Some rock historians might try to brainwash you into thinking that the 1990s were ruled exclusively by gnarly dude-bands like Nirvana, Alice in Chains and Pearl Jam. But in reality the Alternative Nation was nothing short of a massive Fem-rock Festivus, featuring breakout albums from artists like Liz Phair, Tori Amos, Sleater-Kinney and the focus of this latest Oral Hit-story, Veruca Salt.

Perfectly named after the bratty little girl from Roald Dahl’s classic children’s book, Charlie and the Chocolate Factory, the band boasted two of the most memorable and fiery female voices of the era: Nina Gordon (co-lead vocals and guitar) and Louise Post (co-lead vocals and guitar). Gordon’s brother, drummer Jim Shapiro, and bassist Steve Lack rounded out the lineup. (From left to right in the photo above, you are looking at Post, Lack, Gordon and Shapiro, for the record.) Their first single, “Seether,” which dropped in 1994 on their debut album American Thighs, turned out to be a smash success, reaching No. 8 on Billboard’s Modern Rock Tracks chart.*

By 1997, the band had some major momentum, having just recorded an EP with one of the era’s hottest producers, Steve Albini (he of Nirvana’s final album, In Utero). So it wasn’t that surprising their second full-length, Eight Arms to Hold You, erupted—this time, atop the anti-Spice-Girls, girl-power anthem “Volcano Girls,” which also reach No. 8.

“I love self-referential bands. I had always thought about trying to incorporate ‘the Walrus is Paul’ thing into a song, and it just kind of presented itself in ‘Volcano Girls.’ ”

You may remember the tune from the bizarro high-school murder-flick, Jawbreaker (1999)—or from hearing it a trillion times on the radio in the late-’90s. But did you know that the song is a sequel? It’s a sister to “Seether.” Also, with lyrics about egos and strong personalities, it ironically foreshadowed the end of the band. Just a year later, Post and Gordon would have a volcanic falling out, with Post carrying on as Veruca Salt sans Gordon.

Then, nearly two decades later, the band’s original lineup announced that it would be re-forming, and they’ve since released a pair of strong, catchy singles: “It’s Holy” and the aptly titled “The Museum of Broken Relationships.” We tracked down Post and Gordon to discuss the reunion and the story behind “Volcano Girls.”

Veruca Salt, the character from the Willy Wonka book and movie, was this spoiled brat of a little girl who met an untimely demise. If the Oompa Loompas had written one of their famous songs about the band’s breakup 17 years ago, how would it have gone?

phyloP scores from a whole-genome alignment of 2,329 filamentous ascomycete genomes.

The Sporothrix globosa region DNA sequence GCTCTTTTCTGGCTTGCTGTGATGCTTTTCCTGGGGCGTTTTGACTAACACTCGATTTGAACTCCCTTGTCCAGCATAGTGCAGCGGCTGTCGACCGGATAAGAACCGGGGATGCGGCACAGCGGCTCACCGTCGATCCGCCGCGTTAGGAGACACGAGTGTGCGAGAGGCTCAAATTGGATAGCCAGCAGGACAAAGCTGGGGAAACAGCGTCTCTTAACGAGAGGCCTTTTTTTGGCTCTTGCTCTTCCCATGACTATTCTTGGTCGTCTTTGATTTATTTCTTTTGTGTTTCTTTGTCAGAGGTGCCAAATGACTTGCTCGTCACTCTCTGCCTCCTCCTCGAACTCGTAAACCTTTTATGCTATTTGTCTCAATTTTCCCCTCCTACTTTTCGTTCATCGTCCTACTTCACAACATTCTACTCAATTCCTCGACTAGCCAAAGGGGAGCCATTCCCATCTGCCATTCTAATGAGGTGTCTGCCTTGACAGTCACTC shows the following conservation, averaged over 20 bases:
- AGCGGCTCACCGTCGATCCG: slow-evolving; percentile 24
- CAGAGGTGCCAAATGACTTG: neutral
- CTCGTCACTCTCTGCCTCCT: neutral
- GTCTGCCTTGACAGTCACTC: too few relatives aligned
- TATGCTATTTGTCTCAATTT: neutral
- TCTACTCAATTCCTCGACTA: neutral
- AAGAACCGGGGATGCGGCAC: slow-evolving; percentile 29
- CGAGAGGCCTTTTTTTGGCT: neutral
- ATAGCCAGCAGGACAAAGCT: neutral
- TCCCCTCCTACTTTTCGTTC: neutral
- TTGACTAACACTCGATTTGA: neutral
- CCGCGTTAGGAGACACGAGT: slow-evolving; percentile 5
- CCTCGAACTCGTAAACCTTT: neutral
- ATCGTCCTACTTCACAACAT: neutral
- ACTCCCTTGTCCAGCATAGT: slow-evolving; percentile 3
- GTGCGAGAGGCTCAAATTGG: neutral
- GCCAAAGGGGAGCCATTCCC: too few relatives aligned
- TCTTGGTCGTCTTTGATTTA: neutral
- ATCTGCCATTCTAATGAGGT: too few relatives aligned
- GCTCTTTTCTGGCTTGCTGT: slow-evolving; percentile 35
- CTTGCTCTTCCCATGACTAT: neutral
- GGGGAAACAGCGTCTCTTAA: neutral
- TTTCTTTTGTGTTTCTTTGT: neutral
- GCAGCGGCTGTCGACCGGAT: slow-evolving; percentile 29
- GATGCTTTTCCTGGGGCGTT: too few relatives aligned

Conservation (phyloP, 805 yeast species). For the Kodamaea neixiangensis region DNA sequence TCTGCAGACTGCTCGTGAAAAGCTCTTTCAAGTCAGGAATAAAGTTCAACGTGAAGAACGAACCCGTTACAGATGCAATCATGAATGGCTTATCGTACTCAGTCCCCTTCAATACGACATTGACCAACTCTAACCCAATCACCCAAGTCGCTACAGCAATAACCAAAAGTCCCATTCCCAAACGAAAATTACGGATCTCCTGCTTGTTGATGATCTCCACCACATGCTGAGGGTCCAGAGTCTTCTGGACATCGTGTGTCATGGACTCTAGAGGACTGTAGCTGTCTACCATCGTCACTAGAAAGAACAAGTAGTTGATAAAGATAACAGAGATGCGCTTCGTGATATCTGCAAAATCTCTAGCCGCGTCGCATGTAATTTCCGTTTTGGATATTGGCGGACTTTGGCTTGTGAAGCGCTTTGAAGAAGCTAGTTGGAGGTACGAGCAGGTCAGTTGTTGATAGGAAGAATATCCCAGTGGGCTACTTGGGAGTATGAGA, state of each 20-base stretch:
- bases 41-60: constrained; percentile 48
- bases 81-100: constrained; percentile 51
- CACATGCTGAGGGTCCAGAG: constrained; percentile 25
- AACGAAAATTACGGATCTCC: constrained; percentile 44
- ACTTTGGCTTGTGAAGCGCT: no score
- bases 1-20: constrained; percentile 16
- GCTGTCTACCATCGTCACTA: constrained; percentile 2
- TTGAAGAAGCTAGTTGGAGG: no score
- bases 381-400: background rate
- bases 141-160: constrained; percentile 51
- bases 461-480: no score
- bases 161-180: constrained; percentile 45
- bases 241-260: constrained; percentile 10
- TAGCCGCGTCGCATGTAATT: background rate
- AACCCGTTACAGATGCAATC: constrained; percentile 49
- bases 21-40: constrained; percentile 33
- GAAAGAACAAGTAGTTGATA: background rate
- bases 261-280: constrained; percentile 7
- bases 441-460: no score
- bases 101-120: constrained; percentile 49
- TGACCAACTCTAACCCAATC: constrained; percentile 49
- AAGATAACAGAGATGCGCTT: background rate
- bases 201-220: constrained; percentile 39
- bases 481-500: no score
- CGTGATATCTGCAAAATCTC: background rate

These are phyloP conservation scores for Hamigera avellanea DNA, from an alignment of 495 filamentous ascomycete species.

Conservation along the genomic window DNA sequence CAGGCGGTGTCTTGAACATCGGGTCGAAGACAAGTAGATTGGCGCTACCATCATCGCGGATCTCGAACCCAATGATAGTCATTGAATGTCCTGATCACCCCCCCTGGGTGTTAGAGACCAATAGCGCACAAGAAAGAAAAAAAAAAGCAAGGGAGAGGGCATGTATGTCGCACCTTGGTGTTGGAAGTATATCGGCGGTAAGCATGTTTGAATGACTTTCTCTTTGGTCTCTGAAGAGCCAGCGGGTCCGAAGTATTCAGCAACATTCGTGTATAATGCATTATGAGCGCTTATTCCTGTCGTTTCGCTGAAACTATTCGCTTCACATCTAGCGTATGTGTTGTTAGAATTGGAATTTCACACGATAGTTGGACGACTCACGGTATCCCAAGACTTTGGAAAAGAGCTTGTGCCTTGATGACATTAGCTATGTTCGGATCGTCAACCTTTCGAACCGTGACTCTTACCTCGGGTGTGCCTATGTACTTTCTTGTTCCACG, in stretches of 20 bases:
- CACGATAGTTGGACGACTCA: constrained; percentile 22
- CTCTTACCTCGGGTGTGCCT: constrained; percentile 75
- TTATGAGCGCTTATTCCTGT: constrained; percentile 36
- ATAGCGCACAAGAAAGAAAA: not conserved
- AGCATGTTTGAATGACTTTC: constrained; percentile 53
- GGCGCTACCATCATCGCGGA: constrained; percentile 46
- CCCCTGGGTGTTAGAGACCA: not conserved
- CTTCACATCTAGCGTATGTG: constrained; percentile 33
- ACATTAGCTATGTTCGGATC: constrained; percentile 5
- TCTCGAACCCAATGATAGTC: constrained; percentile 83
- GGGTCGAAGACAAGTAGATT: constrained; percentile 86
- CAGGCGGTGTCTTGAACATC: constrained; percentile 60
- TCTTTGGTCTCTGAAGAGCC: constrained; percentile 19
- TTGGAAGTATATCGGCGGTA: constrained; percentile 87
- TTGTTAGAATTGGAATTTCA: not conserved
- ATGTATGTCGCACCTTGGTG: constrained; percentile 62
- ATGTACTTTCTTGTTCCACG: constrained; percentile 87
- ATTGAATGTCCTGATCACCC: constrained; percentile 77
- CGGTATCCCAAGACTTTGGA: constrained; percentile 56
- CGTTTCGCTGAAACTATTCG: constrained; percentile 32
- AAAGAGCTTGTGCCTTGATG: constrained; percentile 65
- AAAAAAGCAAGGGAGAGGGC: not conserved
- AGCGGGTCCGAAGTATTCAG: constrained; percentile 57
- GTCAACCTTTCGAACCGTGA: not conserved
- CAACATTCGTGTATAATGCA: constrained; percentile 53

Nina Gordon: You’ve stumped us. I don’t know what the Oompa Loompas would’ve said, but Louise and I wrote a lot of songs about our untimely demise—[and] also about our rising from the ashes. And one would assume, at least from the Willy Wonka movie, that Veruca Salt, who goes down the ‘bad egg’ shoot, doesn’t actually die … that she comes out the bottom, maybe has learned a lesson or two, and can go on to be a better spoiled brat.

It strikes me that some of the greatest rock bands of all time—the Beatles, the Stones, Aerosmith, Fleetwood Mac—have had this inner-band tension, and that’s what’s made them great. Do you have a similar dynamic in Veruca Salt?
Louise Post: I would even say it defines us. We happen to have a brother-and-sister team within the band, and beyond that, we are like family. Therein lies the magic. We are really intense people, no one is passive in this group, we are very opinionated, and we all have really strong aesthetic ideas. And we usually don’t tend to take back seats to each other very well, although, we may be getting better at that.

Now, let’s talk about “Volcano Girls.” Do you remember exactly where you were when you wrote the song, Nina?
Gordon: No, I don’t. I was probably in my apartment in Chicago. A lot of times what we did back then was we’d be on the road, [and] I kept all kinds of journals. After the shows, I’d get in my bunk and write, so it’s possible that I drew from some of those [ideas] when I was writing the song. I remember bringing it into the band more than I remember writing it.

The song references your previous hit ‘Seether,’ revealing that its subject was actually Louise. When Nina brought “Volcano Girls” to the band, did it cause you to seethe with anger, Louise?